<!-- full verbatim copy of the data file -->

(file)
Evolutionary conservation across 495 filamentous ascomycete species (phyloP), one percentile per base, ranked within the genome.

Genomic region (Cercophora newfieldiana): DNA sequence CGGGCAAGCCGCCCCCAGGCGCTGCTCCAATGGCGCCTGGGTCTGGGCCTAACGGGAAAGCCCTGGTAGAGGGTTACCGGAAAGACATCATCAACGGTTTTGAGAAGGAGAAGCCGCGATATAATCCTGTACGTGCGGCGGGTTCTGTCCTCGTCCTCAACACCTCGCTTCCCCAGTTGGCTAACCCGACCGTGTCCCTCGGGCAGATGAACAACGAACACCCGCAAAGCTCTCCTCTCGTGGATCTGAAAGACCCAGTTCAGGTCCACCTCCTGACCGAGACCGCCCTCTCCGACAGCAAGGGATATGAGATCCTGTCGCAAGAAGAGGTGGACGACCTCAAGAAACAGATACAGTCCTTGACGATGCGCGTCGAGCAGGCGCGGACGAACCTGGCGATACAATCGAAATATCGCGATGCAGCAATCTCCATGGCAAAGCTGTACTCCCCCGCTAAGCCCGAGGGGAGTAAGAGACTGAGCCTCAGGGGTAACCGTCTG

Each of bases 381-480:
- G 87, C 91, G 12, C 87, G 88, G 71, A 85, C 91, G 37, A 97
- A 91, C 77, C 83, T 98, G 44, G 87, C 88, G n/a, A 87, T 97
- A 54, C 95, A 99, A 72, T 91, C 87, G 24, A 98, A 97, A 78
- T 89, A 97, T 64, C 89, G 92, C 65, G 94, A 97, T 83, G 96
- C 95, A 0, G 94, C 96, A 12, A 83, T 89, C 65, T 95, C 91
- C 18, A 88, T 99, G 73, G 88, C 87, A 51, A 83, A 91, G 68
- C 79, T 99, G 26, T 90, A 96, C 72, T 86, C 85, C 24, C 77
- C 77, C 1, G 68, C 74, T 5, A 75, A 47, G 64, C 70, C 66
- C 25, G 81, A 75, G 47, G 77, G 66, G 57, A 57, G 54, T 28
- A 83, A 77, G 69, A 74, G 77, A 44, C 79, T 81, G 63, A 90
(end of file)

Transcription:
Evolutionary conservation across 495 filamentous ascomycete species (phyloP), one percentile per base, ranked within the genome.

Genomic region (Cercophora newfieldiana): DNA sequence CGGGCAAGCCGCCCCCAGGCGCTGCTCCAATGGCGCCTGGGTCTGGGCCTAACGGGAAAGCCCTGGTAGAGGGTTACCGGAAAGACATCATCAACGGTTTTGAGAAGGAGAAGCCGCGATATAATCCTGTACGTGCGGCGGGTTCTGTCCTCGTCCTCAACACCTCGCTTCCCCAGTTGGCTAACCCGACCGTGTCCCTCGGGCAGATGAACAACGAACACCCGCAAAGCTCTCCTCTCGTGGATCTGAAAGACCCAGTTCAGGTCCACCTCCTGACCGAGACCGCCCTCTCCGACAGCAAGGGATATGAGATCCTGTCGCAAGAAGAGGTGGACGACCTCAAGAAACAGATACAGTCCTTGACGATGCGCGTCGAGCAGGCGCGGACGAACCTGGCGATACAATCGAAATATCGCGATGCAGCAATCTCCATGGCAAAGCTGTACTCCCCCGCTAAGCCCGAGGGGAGTAAGAGACTGAGCCTCAGGGGTAACCGTCTG

Each of bases 381-480:
- G 87, C 91, G 12, C 87, G 88, G 71, A 85, C 91, G 37, A 97
- A 91, C 77, C 83, T 98, G 44, G 87, C 88, G n/a, A 87, T 97
- A 54, C 95, A 99, A 72, T 91, C 87, G 24, A 98, A 97, A 78
- T 89, A 97, T 64, C 89, G 92, C 65, G 94, A 97, T 83, G 96
- C 95, A 0, G 94, C 96, A 12, A 83, T 89, C 65, T 95, C 91
- C 18, A 88, T 99, G 73, G 88, C 87, A 51, A 83, A 91, G 68
- C 79, T 99, G 26, T 90, A 96, C 72, T 86, C 85, C 24, C 77
- C 77, C 1, G 68, C 74, T 5, A 75, A 47, G 64, C 70, C 66
- C 25, G 81, A 75, G 47, G 77, G 66, G 57, A 57, G 54, T 28
- A 83, A 77, G 69, A 74, G 77, A 44, C 79, T 81, G 63, A 90